Norse myth tends to echo; one story calling to another. There are at least three stories in Norse myth about a young man passing through a wall of flames and other hazards to reach a woman. This would seem to be a straightforward story of a woman sought and won, except that in two of these stories the young man is a stand-in for another, and only one story has a happy ending.
There are many stories in which a heroic character penetrates the otherworld and is challenged by some sort of ogre or other strange being. This challenger may question the hero’s worthiness or ability.
Norse myth has two examples of a female quester who faces a challenge to her fitness and an attempt to thwart her in her aims. In Hyndluljod Freyja has to convince the far-from-agreeable Hyndla to help her protegé win a lawsuit, while in the poem Helreid Brynhildar Brynhild is challenged on her way to Hel by a giantess who questions her ethics and actions.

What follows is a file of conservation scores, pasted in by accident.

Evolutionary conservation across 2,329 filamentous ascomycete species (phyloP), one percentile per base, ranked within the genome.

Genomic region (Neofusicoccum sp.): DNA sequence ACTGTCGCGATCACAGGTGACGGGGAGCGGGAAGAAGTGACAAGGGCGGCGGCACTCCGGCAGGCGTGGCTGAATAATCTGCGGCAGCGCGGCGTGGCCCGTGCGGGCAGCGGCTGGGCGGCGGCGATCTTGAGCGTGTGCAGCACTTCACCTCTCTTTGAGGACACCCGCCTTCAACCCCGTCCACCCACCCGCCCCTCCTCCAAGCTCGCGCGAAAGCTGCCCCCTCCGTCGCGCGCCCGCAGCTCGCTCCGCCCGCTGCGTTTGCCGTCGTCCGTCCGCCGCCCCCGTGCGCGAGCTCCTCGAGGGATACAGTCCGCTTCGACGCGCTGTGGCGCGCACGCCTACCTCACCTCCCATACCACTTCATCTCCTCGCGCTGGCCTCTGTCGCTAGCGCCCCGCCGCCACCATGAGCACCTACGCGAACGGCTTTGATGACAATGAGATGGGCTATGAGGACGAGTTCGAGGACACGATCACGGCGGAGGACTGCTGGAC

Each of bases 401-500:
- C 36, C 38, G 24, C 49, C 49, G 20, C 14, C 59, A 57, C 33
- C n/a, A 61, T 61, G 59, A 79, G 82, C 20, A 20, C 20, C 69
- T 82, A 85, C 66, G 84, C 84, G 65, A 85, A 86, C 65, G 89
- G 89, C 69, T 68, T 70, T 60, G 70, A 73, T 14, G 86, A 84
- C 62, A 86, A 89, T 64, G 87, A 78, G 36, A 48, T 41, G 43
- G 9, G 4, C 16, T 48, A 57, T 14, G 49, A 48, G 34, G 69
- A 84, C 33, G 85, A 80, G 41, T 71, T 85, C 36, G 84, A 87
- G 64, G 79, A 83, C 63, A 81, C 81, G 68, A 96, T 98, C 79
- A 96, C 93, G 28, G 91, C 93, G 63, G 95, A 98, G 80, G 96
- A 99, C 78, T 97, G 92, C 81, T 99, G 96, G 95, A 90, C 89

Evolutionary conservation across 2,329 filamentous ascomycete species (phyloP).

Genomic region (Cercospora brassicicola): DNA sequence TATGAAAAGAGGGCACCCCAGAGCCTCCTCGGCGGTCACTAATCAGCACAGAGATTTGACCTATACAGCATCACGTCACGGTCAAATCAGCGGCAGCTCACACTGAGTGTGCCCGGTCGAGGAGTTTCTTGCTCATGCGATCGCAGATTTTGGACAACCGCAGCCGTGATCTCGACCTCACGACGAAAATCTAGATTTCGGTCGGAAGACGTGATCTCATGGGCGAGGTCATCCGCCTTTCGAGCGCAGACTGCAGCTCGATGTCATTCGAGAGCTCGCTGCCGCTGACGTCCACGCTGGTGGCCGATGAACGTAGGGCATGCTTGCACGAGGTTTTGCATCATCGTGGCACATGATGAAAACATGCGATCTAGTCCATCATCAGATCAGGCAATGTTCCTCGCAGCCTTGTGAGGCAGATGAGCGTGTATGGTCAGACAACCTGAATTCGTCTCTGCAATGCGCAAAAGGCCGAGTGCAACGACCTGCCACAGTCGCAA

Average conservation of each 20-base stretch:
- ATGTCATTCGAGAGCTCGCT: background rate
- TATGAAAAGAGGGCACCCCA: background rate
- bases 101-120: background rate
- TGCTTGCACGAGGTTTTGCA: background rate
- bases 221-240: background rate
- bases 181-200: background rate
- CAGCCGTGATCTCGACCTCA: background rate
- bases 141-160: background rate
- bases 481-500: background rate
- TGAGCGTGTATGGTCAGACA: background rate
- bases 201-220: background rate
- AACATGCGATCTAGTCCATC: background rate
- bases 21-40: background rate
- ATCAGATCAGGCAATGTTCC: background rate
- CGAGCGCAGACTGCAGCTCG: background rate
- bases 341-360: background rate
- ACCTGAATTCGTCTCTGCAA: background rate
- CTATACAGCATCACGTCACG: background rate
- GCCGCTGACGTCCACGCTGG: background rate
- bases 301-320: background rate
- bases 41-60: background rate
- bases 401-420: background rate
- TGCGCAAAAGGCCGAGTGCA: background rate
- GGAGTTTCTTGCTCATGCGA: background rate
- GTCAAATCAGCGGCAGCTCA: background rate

Women in power in the Middle Ages had a problem. Women weren’t supposed to rule (remember Eve? and St. Paul?). If they did take the throne, they were expected to marry, and their husband would then exercise power. So the choice was simple: marry and lose power, or stay single and keep it, but rule alone and die childless.
The meykongr, or maiden king, romance was born out of this dilemma.
When you think of gender-bending in Norse myth, the trickster-god Loki springs to mind. Would you be surprised to know that Odin and Thor have also dragged up, albeit not very successfully in Thor’s case? (One of the areas they did not compete in during the flyting in Hárbarðsljóð; imagine how that would have gone.)